Episode 196: Quidditch Through the Ages, Chapters 7-10 – Beat Back Those Bludgers, Boys!

This week, we’re grabbing a Portkey to the Quidditch World Cup and taking the sport to the international level! Join hosts Michael, Lauren and Shannen, along with guest host Megan, as they pick their favorite broomsticks and teams in the final chapters of Quidditch Through the Ages.

On Episode 196 we discuss…

→ Newt Scamander vs. Kennilworthy Whisp
→ The Holyhead Harpies movie
→ Michael sings Celestina Warbeck’s Quidditch hit
→ Check out the Transylvanian team
→ Devaluing the Snitch
→ Awesome Alliteration
→ Quodpot: Hot Potato Dodgeball
→ Which Broomstick?
→ The best moves of Quidditch today

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  • Gina Aswell

    Random ridiculous comment: Ginny and the Harpies- After hearing that mentioned on the episode, all I could think of was crossing the line completely and having the band Ginny and the Harry Head Harpies. All the backup singers would wear Harry out fits and harmonize “expeliarmus”.

  • DoraNympha

    I feel like there were a lot of jokes about Hol(e)yhead Harpies on George’s part.

  • HowAmIGoingToTranslateThis

    what a show! you just keep getting better, you all! Waiting two weeks for the next episode will be so worth it, knowing we will all have more time to continue the discussion.

    But first of all: a Holyhead Harpies movie trilogy! YES! The ideas you mentioned are fantastic, and those movies could be so explorative of the magical world and do so many things that we wanted the Potter movies or movies in general to do! Lots of Quidditch, of course, more everyday magical life outside of school, grown-up witches who use a wide range of spells, charms and curses – by the way, Minerva McGonagall is on the Gryffindor Quidditch team in the early 1950s, awesome cameo opportunity! –
    I love when the Potter movies have their feminist moments, characters and themes, but a Holyhead Harpies trilogy could go several steps further: Writers who care about representation and are aware of the headcanons about the team that fans have gathered and use them as inspiration for an intersectionally feminist story. A diverse crew making sure a diverse cast gets everything they need to bring characters onto the screen who are engaging and authentic. Anything else but the old angry feminist trope. The Harpies players who have more than one line of backstory are all women who are not afraid to hurt someone who annoyed or attacked them. But in all those centuries there must have been many different women on the team, all enthusiastic about Quidditch, but unique in their personalities.

    On the origin story of the Harpies: they’re a Welsh team, so I don’t know how much they interacted with Puddlemere, who were founded in England. There are lots of reasons why they would want to form an all-witches-team that have nothing to do with what other teams do.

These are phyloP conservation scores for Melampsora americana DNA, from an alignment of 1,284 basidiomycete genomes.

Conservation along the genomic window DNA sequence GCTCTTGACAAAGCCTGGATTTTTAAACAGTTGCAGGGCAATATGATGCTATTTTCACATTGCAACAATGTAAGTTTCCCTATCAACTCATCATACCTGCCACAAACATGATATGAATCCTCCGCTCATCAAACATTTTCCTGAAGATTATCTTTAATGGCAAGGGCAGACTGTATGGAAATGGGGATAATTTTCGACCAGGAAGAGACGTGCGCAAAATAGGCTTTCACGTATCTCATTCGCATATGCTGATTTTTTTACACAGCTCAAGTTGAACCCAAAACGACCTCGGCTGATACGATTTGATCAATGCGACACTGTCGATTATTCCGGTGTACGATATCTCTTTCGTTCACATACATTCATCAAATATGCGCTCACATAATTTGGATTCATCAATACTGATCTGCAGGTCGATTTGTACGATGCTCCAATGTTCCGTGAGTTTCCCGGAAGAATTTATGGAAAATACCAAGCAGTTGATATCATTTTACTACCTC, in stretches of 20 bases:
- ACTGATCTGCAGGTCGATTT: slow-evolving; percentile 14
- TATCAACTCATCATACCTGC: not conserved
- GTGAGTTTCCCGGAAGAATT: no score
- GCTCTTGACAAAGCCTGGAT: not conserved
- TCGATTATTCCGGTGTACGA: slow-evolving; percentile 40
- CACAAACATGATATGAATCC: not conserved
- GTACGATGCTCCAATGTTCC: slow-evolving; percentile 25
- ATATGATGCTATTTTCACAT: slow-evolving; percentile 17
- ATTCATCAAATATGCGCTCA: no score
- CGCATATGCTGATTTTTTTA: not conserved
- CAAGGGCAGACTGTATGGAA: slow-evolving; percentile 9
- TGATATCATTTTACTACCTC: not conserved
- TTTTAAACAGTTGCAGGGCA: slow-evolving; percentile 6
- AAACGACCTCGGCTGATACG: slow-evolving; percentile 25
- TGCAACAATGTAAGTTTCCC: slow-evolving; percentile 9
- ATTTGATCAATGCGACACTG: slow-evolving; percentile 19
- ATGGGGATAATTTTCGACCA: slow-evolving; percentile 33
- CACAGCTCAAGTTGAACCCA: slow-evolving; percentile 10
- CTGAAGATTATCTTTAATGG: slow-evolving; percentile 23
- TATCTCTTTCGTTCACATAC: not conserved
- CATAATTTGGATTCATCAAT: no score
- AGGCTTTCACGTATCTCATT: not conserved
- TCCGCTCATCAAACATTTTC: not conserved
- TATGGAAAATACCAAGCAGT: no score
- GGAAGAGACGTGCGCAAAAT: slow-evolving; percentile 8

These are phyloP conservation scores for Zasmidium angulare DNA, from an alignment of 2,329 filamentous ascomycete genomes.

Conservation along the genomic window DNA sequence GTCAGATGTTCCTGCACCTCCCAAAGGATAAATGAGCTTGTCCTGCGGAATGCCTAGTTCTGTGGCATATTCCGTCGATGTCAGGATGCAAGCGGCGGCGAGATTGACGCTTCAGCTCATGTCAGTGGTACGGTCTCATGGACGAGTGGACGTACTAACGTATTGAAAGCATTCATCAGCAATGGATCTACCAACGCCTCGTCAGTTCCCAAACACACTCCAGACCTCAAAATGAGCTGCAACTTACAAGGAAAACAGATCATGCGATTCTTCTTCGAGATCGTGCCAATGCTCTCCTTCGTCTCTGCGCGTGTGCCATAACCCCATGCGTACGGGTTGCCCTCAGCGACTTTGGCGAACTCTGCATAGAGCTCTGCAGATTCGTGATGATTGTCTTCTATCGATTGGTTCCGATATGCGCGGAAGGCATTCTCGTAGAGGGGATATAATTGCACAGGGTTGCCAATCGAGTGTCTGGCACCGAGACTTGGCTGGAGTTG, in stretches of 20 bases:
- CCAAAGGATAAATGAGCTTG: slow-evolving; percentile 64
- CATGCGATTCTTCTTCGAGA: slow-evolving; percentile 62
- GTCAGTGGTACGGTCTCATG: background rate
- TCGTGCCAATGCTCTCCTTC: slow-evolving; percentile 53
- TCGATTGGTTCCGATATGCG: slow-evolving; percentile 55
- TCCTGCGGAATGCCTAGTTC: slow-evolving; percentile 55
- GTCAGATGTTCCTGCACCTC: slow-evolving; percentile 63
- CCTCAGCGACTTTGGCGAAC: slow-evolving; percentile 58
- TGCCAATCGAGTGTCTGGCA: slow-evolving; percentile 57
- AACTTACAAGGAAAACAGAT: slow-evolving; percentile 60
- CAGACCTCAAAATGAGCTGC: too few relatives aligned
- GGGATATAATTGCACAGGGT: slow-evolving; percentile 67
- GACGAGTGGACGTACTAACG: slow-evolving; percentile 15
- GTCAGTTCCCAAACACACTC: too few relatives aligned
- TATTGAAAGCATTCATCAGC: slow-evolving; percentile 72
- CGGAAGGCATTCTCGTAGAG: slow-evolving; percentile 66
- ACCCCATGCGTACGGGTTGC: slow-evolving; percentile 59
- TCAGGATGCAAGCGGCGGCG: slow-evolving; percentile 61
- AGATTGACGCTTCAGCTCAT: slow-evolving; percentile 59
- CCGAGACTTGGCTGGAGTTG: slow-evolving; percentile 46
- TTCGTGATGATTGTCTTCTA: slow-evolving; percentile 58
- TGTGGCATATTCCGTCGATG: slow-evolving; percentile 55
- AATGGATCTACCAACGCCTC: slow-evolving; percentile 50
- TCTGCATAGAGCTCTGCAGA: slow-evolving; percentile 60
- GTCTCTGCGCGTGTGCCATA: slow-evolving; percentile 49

Ron suspecting Cho of not being a “real” Tornados fan can be compared to many other examples of people accusing girls of not being sincere in their interests and only liking geeky stuff because they want to impress boys. I wonder what would have happened if it had been Angelina with the Tornados badge. She would have told Ron what for.

    • MartinMiggs

      Ron accusing Cho of not being a real fan wasn’t because she was a girl but because he thought she was a bandwagon fan.

      • frumpybutsupersmart

        Yeah, those are the reasons he gives in the book. But that’s always the reason. Guys who gatekeep fandoms never come right out and say, ‘you can’t like that because you’re a girl’; it’s always, ‘I bet you haven’t read the comics though’ or something along those lines to get girls to prove their fan credentials before they’re allowed to like something. They just never seem to say that sort of stuff to other guys.

        In fairness, I don’t think Ron was consciously doing this because Cho is a girl; it’s probably entirely subconscious. It’s clear through the books that, while Ron isn’t overtly bigoted in his viewpoints (like Draco Malfoy, for instance), he has a lot of privilege that he hasn’t really recognised and it comes out in moments like this. By the end of the series he’s working on recognising that and consciously fighting against the ingrained stuff, which is awesome and part of what makes Ron such a real character.

        • HowAmIGoingToTranslateThis

          that’s pretty much what I wanted to say, thanks for phrasing it so well!

        • ThatTimeRemusWaddiwasiedVoldy

          Well said. The whole having to prove ourselves dispropotionately thing is something a lot of guys aren’t aware of. So it makes sense that they wouldn’t read that into Ron’s reaction, but for us women who have experienced it, many times over, it is totally legitimate and understandable for us to question Ron’s reaction. This happens with guys who don’t even realize they are doing it, who aren’t intending to be sexist, too. It is just one of those elements of under the radar sexism that is so pervasive in society as a whole.

    • ThatTimeRemusWaddiwasiedVoldy